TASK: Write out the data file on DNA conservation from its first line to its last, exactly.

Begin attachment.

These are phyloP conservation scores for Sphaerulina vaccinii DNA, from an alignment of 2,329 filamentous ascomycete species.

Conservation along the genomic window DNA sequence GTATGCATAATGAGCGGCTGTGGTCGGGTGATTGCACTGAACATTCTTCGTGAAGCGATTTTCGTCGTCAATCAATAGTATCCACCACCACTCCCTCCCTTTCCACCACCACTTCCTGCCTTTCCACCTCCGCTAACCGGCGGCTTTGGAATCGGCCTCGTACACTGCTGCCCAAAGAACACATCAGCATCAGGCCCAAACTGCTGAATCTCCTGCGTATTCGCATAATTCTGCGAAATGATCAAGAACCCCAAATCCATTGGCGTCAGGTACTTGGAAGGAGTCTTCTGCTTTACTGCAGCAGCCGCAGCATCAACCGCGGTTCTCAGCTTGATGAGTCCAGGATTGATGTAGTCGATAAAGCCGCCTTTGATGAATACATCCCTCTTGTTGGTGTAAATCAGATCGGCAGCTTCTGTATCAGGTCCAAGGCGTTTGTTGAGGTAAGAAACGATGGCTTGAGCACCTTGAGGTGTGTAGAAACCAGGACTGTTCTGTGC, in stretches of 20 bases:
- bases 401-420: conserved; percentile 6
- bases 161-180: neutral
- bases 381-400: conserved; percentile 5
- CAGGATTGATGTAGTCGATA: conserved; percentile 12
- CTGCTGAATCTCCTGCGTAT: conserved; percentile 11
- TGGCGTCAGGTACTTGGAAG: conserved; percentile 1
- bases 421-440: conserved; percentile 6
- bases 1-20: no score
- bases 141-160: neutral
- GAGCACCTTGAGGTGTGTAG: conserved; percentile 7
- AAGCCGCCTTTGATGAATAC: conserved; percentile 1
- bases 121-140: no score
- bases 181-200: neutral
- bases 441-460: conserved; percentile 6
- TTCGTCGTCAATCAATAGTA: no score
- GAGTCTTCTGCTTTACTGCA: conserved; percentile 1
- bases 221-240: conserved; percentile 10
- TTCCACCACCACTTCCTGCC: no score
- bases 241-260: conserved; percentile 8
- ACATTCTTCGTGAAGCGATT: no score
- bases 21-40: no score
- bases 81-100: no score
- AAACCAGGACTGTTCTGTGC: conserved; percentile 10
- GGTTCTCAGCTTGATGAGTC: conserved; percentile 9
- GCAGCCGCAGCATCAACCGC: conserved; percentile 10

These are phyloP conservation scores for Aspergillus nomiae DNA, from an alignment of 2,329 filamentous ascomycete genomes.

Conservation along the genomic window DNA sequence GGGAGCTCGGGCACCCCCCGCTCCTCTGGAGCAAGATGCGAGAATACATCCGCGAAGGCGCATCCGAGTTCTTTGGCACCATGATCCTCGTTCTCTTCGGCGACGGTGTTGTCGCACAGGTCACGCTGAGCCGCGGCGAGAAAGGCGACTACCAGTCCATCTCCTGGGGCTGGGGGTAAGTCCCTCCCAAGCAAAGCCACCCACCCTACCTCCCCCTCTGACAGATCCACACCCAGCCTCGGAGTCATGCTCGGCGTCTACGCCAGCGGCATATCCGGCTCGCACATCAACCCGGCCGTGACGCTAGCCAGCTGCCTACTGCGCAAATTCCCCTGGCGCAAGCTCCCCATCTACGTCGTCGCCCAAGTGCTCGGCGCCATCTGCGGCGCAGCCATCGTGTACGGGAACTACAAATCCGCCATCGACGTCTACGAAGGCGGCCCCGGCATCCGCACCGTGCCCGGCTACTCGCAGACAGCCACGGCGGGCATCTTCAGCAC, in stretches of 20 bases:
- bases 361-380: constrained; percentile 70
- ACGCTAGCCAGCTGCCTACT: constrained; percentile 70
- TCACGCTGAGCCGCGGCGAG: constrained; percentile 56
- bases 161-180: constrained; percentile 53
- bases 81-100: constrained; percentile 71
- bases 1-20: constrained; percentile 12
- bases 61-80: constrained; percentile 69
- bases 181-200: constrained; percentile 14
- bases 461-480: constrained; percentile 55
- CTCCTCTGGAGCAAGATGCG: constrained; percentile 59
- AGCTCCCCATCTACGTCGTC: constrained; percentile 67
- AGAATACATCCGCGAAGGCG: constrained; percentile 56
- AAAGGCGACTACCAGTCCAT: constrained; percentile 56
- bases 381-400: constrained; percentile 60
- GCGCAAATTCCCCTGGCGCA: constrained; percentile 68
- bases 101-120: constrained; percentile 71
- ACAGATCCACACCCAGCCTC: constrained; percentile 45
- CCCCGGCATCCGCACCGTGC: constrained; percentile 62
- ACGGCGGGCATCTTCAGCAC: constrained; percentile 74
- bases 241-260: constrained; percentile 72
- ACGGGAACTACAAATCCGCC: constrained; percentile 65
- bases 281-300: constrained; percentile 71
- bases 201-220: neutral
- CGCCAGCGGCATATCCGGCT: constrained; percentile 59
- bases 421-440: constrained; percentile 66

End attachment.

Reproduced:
These are phyloP conservation scores for Sphaerulina vaccinii DNA, from an alignment of 2,329 filamentous ascomycete species.

Conservation along the genomic window DNA sequence GTATGCATAATGAGCGGCTGTGGTCGGGTGATTGCACTGAACATTCTTCGTGAAGCGATTTTCGTCGTCAATCAATAGTATCCACCACCACTCCCTCCCTTTCCACCACCACTTCCTGCCTTTCCACCTCCGCTAACCGGCGGCTTTGGAATCGGCCTCGTACACTGCTGCCCAAAGAACACATCAGCATCAGGCCCAAACTGCTGAATCTCCTGCGTATTCGCATAATTCTGCGAAATGATCAAGAACCCCAAATCCATTGGCGTCAGGTACTTGGAAGGAGTCTTCTGCTTTACTGCAGCAGCCGCAGCATCAACCGCGGTTCTCAGCTTGATGAGTCCAGGATTGATGTAGTCGATAAAGCCGCCTTTGATGAATACATCCCTCTTGTTGGTGTAAATCAGATCGGCAGCTTCTGTATCAGGTCCAAGGCGTTTGTTGAGGTAAGAAACGATGGCTTGAGCACCTTGAGGTGTGTAGAAACCAGGACTGTTCTGTGC, in stretches of 20 bases:
- bases 401-420: conserved; percentile 6
- bases 161-180: neutral
- bases 381-400: conserved; percentile 5
- CAGGATTGATGTAGTCGATA: conserved; percentile 12
- CTGCTGAATCTCCTGCGTAT: conserved; percentile 11
- TGGCGTCAGGTACTTGGAAG: conserved; percentile 1
- bases 421-440: conserved; percentile 6
- bases 1-20: no score
- bases 141-160: neutral
- GAGCACCTTGAGGTGTGTAG: conserved; percentile 7
- AAGCCGCCTTTGATGAATAC: conserved; percentile 1
- bases 121-140: no score
- bases 181-200: neutral
- bases 441-460: conserved; percentile 6
- TTCGTCGTCAATCAATAGTA: no score
- GAGTCTTCTGCTTTACTGCA: conserved; percentile 1
- bases 221-240: conserved; percentile 10
- TTCCACCACCACTTCCTGCC: no score
- bases 241-260: conserved; percentile 8
- ACATTCTTCGTGAAGCGATT: no score
- bases 21-40: no score
- bases 81-100: no score
- AAACCAGGACTGTTCTGTGC: conserved; percentile 10
- GGTTCTCAGCTTGATGAGTC: conserved; percentile 9
- GCAGCCGCAGCATCAACCGC: conserved; percentile 10

These are phyloP conservation scores for Aspergillus nomiae DNA, from an alignment of 2,329 filamentous ascomycete genomes.

Conservation along the genomic window DNA sequence GGGAGCTCGGGCACCCCCCGCTCCTCTGGAGCAAGATGCGAGAATACATCCGCGAAGGCGCATCCGAGTTCTTTGGCACCATGATCCTCGTTCTCTTCGGCGACGGTGTTGTCGCACAGGTCACGCTGAGCCGCGGCGAGAAAGGCGACTACCAGTCCATCTCCTGGGGCTGGGGGTAAGTCCCTCCCAAGCAAAGCCACCCACCCTACCTCCCCCTCTGACAGATCCACACCCAGCCTCGGAGTCATGCTCGGCGTCTACGCCAGCGGCATATCCGGCTCGCACATCAACCCGGCCGTGACGCTAGCCAGCTGCCTACTGCGCAAATTCCCCTGGCGCAAGCTCCCCATCTACGTCGTCGCCCAAGTGCTCGGCGCCATCTGCGGCGCAGCCATCGTGTACGGGAACTACAAATCCGCCATCGACGTCTACGAAGGCGGCCCCGGCATCCGCACCGTGCCCGGCTACTCGCAGACAGCCACGGCGGGCATCTTCAGCAC, in stretches of 20 bases:
- bases 361-380: constrained; percentile 70
- ACGCTAGCCAGCTGCCTACT: constrained; percentile 70
- TCACGCTGAGCCGCGGCGAG: constrained; percentile 56
- bases 161-180: constrained; percentile 53
- bases 81-100: constrained; percentile 71
- bases 1-20: constrained; percentile 12
- bases 61-80: constrained; percentile 69
- bases 181-200: constrained; percentile 14
- bases 461-480: constrained; percentile 55
- CTCCTCTGGAGCAAGATGCG: constrained; percentile 59
- AGCTCCCCATCTACGTCGTC: constrained; percentile 67
- AGAATACATCCGCGAAGGCG: constrained; percentile 56
- AAAGGCGACTACCAGTCCAT: constrained; percentile 56
- bases 381-400: constrained; percentile 60
- GCGCAAATTCCCCTGGCGCA: constrained; percentile 68
- bases 101-120: constrained; percentile 71
- ACAGATCCACACCCAGCCTC: constrained; percentile 45
- CCCCGGCATCCGCACCGTGC: constrained; percentile 62
- ACGGCGGGCATCTTCAGCAC: constrained; percentile 74
- bases 241-260: constrained; percentile 72
- ACGGGAACTACAAATCCGCC: constrained; percentile 65
- bases 281-300: constrained; percentile 71
- bases 201-220: neutral
- CGCCAGCGGCATATCCGGCT: constrained; percentile 59
- bases 421-440: constrained; percentile 66